Andrea Nisler used to run and be done.
That was before she was introduced to CrossFit, a strength and conditioning program that is trending right now.
"My fiance is a personal trainer, and when he started doing CrossFit, he raved about it," says Nisler, 23, of White Bear Lake. "I decided to give it a try after I graduated from college in Iowa last spring.
"Before that, I would just run. I was not into running, really; I just needed an exercise to be thin. I wasn't looking for any other health benefits.
"My first CrossFit WOD (workout of the day) was Olympic lifting. I was out of my league. I was so humiliated that I couldn't really do it. But the workouts are different every day, so I kept going.
"I guess you could say I drank the Kool-Aid. I got really into it: When I moved back to Minnesota, I found a CrossFit venue before I found an apartment.
"I belong to the CrossFit Athlete Lab in Little Canada. I pay $140 a month for my membership -- it's a lot, but I also get a social aspect out of it. It's sort of like a lifestyle, down to the nutrition.
"I try to go every day. I look forward to it. It's not like being on your own at a gym, with your iPod and a treadmill. It has more of a community feel -- you do the workout together, you cheer each other on.
"You work out in a warehouse. It's all very simple -- no treadmills, no equipment except for the rowing machines. It's mostly fitness balls and free weights. There's a cage for pull-ups. The atmosphere
when the music is blaring and people are grunting and cheering and we're all trying to do the workout as fast as possible ... it's tough to explain. No one can understand the obsession and camaraderie unless they've tried it. It's like nothing I've ever experienced. It's way more intense than a typical group fitness class.
"We do everything from rope climbing to rowing to wall balls to squats to sledge hammering. I leave feeling exhausted and I wake up sore, but I love it. I've been doing CrossFit for about 3 1/2 months, but in that time I have found muscles I didn't even know were in the human body.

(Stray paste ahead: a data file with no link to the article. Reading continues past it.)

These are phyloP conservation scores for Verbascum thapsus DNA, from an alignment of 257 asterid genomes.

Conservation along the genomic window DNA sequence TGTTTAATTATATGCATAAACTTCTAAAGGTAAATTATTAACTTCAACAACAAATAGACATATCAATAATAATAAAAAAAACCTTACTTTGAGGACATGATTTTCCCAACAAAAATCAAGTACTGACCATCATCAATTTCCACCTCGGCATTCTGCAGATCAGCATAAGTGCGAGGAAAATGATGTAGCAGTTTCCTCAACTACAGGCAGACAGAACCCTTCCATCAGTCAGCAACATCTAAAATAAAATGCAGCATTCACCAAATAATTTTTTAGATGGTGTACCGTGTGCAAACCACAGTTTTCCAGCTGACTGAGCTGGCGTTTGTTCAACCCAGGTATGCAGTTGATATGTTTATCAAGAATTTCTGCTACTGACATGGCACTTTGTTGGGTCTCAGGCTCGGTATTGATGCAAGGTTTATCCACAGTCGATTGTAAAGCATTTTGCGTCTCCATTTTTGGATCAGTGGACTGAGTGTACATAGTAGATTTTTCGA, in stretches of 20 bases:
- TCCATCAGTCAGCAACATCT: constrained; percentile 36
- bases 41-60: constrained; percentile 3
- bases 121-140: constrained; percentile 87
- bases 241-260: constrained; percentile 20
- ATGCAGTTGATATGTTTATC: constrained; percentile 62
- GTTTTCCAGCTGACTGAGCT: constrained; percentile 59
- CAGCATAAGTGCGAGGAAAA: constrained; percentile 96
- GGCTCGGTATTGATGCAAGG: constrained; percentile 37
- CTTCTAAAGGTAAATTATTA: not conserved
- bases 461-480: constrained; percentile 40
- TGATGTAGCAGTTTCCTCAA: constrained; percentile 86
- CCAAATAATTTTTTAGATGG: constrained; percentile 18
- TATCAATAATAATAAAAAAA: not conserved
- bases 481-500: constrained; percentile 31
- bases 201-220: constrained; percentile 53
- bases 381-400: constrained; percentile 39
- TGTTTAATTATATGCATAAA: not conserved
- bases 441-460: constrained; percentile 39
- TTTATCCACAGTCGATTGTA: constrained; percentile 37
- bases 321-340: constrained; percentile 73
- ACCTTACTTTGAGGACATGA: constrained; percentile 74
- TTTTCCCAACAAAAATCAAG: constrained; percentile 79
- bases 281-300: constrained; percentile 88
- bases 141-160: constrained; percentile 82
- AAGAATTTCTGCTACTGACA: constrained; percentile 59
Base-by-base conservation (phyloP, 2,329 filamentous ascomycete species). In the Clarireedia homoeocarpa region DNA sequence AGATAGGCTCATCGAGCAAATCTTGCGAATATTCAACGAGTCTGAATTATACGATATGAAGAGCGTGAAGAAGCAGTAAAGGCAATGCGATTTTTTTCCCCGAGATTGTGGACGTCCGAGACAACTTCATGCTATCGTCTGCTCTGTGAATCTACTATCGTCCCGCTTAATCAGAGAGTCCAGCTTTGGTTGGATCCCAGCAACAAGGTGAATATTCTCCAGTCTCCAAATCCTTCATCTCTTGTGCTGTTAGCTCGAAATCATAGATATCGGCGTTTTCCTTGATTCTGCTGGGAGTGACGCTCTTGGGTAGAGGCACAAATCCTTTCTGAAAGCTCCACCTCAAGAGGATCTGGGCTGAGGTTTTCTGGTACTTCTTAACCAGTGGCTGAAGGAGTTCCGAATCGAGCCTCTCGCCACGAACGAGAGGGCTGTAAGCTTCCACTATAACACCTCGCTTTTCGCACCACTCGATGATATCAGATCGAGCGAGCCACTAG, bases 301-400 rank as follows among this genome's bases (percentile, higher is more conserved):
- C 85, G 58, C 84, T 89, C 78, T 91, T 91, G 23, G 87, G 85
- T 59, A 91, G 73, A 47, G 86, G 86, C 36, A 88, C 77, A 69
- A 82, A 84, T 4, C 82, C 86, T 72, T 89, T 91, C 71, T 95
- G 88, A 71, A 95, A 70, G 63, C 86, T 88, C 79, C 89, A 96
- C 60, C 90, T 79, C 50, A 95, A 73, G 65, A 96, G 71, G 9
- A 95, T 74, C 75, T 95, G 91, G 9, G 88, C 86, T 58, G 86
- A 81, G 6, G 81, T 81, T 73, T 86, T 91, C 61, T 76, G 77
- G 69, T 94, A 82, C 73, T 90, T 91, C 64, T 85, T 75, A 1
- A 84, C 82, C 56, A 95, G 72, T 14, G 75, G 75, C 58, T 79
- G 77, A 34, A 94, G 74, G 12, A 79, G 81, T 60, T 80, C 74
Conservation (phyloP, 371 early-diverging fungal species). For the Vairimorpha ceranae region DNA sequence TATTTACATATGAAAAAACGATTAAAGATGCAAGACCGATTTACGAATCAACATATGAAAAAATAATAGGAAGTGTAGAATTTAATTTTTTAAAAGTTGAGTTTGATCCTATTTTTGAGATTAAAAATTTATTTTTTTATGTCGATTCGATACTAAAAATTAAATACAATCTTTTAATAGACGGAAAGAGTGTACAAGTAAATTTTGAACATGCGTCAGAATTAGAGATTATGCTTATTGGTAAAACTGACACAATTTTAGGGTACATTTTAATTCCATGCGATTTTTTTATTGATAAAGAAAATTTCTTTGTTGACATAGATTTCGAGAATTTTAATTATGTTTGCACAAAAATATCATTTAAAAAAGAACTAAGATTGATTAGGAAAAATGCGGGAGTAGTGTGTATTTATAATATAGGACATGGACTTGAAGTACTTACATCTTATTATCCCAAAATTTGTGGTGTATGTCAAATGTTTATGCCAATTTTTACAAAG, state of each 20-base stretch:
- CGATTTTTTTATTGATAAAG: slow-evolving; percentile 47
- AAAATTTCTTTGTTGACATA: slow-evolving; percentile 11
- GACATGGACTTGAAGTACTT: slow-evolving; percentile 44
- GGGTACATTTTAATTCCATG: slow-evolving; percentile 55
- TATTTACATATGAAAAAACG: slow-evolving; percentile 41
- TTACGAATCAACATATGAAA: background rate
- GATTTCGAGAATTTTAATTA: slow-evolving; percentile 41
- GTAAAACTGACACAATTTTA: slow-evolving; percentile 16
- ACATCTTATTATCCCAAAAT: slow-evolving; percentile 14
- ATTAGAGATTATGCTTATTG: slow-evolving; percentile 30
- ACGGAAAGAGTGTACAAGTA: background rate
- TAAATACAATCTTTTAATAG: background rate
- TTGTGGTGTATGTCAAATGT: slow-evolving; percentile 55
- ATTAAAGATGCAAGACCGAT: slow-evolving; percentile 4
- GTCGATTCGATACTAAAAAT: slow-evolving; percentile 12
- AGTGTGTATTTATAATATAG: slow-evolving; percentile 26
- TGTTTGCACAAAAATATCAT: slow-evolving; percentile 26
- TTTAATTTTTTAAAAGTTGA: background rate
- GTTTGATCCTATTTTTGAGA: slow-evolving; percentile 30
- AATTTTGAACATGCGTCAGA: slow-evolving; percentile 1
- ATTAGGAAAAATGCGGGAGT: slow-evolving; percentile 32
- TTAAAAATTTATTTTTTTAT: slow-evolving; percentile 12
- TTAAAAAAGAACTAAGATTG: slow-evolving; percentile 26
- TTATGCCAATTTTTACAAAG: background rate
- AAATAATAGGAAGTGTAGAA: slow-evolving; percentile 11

"Before CrossFit, I had not lifted a single weight. Now, I can squat 180 pounds. And when I run, my cardiovascular strength is so much greater. Every part of me seems affected by CrossFit. I feel better and I have more energy.
"I never have been someone who looked forward to workouts. I dreaded them. But now I get excited to check the website to see what the next workout will be.
"It sounds like something for elite athletes, but it's not. It's for everyone. I have met people who are just starting to work out; a lot of people in their 30s with kids; there's also a woman in her 60s. The workouts can be scaled to the person's fitness level.
"I bet I sound like an infomercial right now. Sorry. I talk about CrossFit constantly. People say, 'Andrea, don't you have anything else going on in your life?'
"I have just found it to be the most inspiring, life-changing event. I have a whole new outlook on what is considered 'fit' and now know what it feels like to be healthy. It's all thanks to my fiance. If it hadn't been for him, I'd still just be running on a treadmill."
Share your own "turning point" with Molly Guthrey at email@example.com or 651-228-5505.
When: 9:30 a.m. to 4 p.m. Saturday, Oct. 27
Where: CrossFit Mendota, 2535 Pilot Knob Road, Suite 122, Mendota Heights
Details: CrossFit Mendota owner Pat Costello is hosting the metro area's first all-day CrossFit competition, similar to the CrossFit Games seen on ESPN and ESPN2. The event will feature male and female athletes competing in weightlifting, gymnastics, plyometrics and indoor rowing.
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